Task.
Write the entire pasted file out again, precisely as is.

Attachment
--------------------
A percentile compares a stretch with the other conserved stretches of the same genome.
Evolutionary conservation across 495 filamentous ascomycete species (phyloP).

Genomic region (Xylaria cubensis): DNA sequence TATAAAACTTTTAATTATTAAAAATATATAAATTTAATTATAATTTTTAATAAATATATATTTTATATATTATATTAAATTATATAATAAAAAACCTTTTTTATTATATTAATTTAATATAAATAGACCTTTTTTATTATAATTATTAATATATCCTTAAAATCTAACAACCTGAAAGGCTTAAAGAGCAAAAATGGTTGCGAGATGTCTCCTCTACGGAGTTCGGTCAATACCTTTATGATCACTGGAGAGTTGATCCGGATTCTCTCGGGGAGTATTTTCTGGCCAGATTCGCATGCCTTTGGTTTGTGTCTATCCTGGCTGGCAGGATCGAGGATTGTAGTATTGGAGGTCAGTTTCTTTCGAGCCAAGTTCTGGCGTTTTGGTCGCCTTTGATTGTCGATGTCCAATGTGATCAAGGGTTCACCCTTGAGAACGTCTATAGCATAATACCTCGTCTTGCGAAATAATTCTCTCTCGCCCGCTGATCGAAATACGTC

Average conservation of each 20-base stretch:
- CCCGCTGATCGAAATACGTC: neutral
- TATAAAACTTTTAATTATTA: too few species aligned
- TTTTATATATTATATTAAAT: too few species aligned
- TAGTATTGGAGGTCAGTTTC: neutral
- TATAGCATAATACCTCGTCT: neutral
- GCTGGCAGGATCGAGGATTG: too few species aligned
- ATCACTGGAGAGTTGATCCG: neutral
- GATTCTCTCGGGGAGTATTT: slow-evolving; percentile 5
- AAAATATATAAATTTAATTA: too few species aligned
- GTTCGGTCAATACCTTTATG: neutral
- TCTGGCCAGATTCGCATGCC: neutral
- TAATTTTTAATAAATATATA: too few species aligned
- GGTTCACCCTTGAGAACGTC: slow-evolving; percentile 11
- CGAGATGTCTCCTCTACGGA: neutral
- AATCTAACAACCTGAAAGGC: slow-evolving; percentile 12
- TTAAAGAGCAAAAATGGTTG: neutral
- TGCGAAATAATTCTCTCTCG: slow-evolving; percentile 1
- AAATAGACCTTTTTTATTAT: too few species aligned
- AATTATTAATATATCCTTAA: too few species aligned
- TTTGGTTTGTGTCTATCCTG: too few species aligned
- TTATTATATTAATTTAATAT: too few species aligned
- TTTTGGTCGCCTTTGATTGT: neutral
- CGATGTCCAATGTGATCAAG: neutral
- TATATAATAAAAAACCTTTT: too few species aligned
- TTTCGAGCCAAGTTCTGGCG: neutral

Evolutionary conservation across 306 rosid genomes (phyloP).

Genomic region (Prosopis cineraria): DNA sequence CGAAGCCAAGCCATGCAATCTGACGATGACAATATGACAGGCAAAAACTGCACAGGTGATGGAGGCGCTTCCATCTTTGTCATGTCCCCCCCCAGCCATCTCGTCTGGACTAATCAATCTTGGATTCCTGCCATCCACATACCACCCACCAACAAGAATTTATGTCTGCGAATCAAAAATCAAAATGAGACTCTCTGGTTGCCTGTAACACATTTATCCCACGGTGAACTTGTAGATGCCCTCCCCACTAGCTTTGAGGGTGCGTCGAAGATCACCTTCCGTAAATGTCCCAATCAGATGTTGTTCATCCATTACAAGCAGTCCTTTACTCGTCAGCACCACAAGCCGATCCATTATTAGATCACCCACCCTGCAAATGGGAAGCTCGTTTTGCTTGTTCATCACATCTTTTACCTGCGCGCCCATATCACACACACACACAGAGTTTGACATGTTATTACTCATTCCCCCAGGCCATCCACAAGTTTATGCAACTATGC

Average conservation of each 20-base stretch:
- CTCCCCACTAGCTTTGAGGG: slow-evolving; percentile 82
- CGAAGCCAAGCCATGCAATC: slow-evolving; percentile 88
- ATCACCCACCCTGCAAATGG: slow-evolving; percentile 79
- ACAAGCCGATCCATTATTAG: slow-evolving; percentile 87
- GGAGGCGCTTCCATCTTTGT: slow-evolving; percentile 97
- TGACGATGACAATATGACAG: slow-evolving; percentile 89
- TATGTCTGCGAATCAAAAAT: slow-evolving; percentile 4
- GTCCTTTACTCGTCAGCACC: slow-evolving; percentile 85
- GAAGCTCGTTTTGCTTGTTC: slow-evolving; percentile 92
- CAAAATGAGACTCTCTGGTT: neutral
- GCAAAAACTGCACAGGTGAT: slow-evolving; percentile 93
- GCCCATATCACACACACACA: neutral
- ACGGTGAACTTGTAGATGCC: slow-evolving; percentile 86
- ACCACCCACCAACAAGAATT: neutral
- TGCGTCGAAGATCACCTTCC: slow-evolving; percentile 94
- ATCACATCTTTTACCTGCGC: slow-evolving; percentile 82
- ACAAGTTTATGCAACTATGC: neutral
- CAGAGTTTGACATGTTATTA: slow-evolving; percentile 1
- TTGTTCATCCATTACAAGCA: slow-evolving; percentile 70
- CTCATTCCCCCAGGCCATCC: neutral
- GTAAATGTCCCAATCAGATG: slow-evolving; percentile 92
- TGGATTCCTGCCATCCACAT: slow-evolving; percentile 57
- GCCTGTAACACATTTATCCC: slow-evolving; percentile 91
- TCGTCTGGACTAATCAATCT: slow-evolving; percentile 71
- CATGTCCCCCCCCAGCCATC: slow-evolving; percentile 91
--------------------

A percentile compares a stretch with the other conserved stretches of the same genome.
Evolutionary conservation across 495 filamentous ascomycete species (phyloP).

Genomic region (Xylaria cubensis): DNA sequence TATAAAACTTTTAATTATTAAAAATATATAAATTTAATTATAATTTTTAATAAATATATATTTTATATATTATATTAAATTATATAATAAAAAACCTTTTTTATTATATTAATTTAATATAAATAGACCTTTTTTATTATAATTATTAATATATCCTTAAAATCTAACAACCTGAAAGGCTTAAAGAGCAAAAATGGTTGCGAGATGTCTCCTCTACGGAGTTCGGTCAATACCTTTATGATCACTGGAGAGTTGATCCGGATTCTCTCGGGGAGTATTTTCTGGCCAGATTCGCATGCCTTTGGTTTGTGTCTATCCTGGCTGGCAGGATCGAGGATTGTAGTATTGGAGGTCAGTTTCTTTCGAGCCAAGTTCTGGCGTTTTGGTCGCCTTTGATTGTCGATGTCCAATGTGATCAAGGGTTCACCCTTGAGAACGTCTATAGCATAATACCTCGTCTTGCGAAATAATTCTCTCTCGCCCGCTGATCGAAATACGTC

Average conservation of each 20-base stretch:
- CCCGCTGATCGAAATACGTC: neutral
- TATAAAACTTTTAATTATTA: too few species aligned
- TTTTATATATTATATTAAAT: too few species aligned
- TAGTATTGGAGGTCAGTTTC: neutral
- TATAGCATAATACCTCGTCT: neutral
- GCTGGCAGGATCGAGGATTG: too few species aligned
- ATCACTGGAGAGTTGATCCG: neutral
- GATTCTCTCGGGGAGTATTT: slow-evolving; percentile 5
- AAAATATATAAATTTAATTA: too few species aligned
- GTTCGGTCAATACCTTTATG: neutral
- TCTGGCCAGATTCGCATGCC: neutral
- TAATTTTTAATAAATATATA: too few species aligned
- GGTTCACCCTTGAGAACGTC: slow-evolving; percentile 11
- CGAGATGTCTCCTCTACGGA: neutral
- AATCTAACAACCTGAAAGGC: slow-evolving; percentile 12
- TTAAAGAGCAAAAATGGTTG: neutral
- TGCGAAATAATTCTCTCTCG: slow-evolving; percentile 1
- AAATAGACCTTTTTTATTAT: too few species aligned
- AATTATTAATATATCCTTAA: too few species aligned
- TTTGGTTTGTGTCTATCCTG: too few species aligned
- TTATTATATTAATTTAATAT: too few species aligned
- TTTTGGTCGCCTTTGATTGT: neutral
- CGATGTCCAATGTGATCAAG: neutral
- TATATAATAAAAAACCTTTT: too few species aligned
- TTTCGAGCCAAGTTCTGGCG: neutral

Evolutionary conservation across 306 rosid genomes (phyloP).

Genomic region (Prosopis cineraria): DNA sequence CGAAGCCAAGCCATGCAATCTGACGATGACAATATGACAGGCAAAAACTGCACAGGTGATGGAGGCGCTTCCATCTTTGTCATGTCCCCCCCCAGCCATCTCGTCTGGACTAATCAATCTTGGATTCCTGCCATCCACATACCACCCACCAACAAGAATTTATGTCTGCGAATCAAAAATCAAAATGAGACTCTCTGGTTGCCTGTAACACATTTATCCCACGGTGAACTTGTAGATGCCCTCCCCACTAGCTTTGAGGGTGCGTCGAAGATCACCTTCCGTAAATGTCCCAATCAGATGTTGTTCATCCATTACAAGCAGTCCTTTACTCGTCAGCACCACAAGCCGATCCATTATTAGATCACCCACCCTGCAAATGGGAAGCTCGTTTTGCTTGTTCATCACATCTTTTACCTGCGCGCCCATATCACACACACACACAGAGTTTGACATGTTATTACTCATTCCCCCAGGCCATCCACAAGTTTATGCAACTATGC

Average conservation of each 20-base stretch:
- CTCCCCACTAGCTTTGAGGG: slow-evolving; percentile 82
- CGAAGCCAAGCCATGCAATC: slow-evolving; percentile 88
- ATCACCCACCCTGCAAATGG: slow-evolving; percentile 79
- ACAAGCCGATCCATTATTAG: slow-evolving; percentile 87
- GGAGGCGCTTCCATCTTTGT: slow-evolving; percentile 97
- TGACGATGACAATATGACAG: slow-evolving; percentile 89
- TATGTCTGCGAATCAAAAAT: slow-evolving; percentile 4
- GTCCTTTACTCGTCAGCACC: slow-evolving; percentile 85
- GAAGCTCGTTTTGCTTGTTC: slow-evolving; percentile 92
- CAAAATGAGACTCTCTGGTT: neutral
- GCAAAAACTGCACAGGTGAT: slow-evolving; percentile 93
- GCCCATATCACACACACACA: neutral
- ACGGTGAACTTGTAGATGCC: slow-evolving; percentile 86
- ACCACCCACCAACAAGAATT: neutral
- TGCGTCGAAGATCACCTTCC: slow-evolving; percentile 94
- ATCACATCTTTTACCTGCGC: slow-evolving; percentile 82
- ACAAGTTTATGCAACTATGC: neutral
- CAGAGTTTGACATGTTATTA: slow-evolving; percentile 1
- TTGTTCATCCATTACAAGCA: slow-evolving; percentile 70
- CTCATTCCCCCAGGCCATCC: neutral
- GTAAATGTCCCAATCAGATG: slow-evolving; percentile 92
- TGGATTCCTGCCATCCACAT: slow-evolving; percentile 57
- GCCTGTAACACATTTATCCC: slow-evolving; percentile 91
- TCGTCTGGACTAATCAATCT: slow-evolving; percentile 71
- CATGTCCCCCCCCAGCCATC: slow-evolving; percentile 91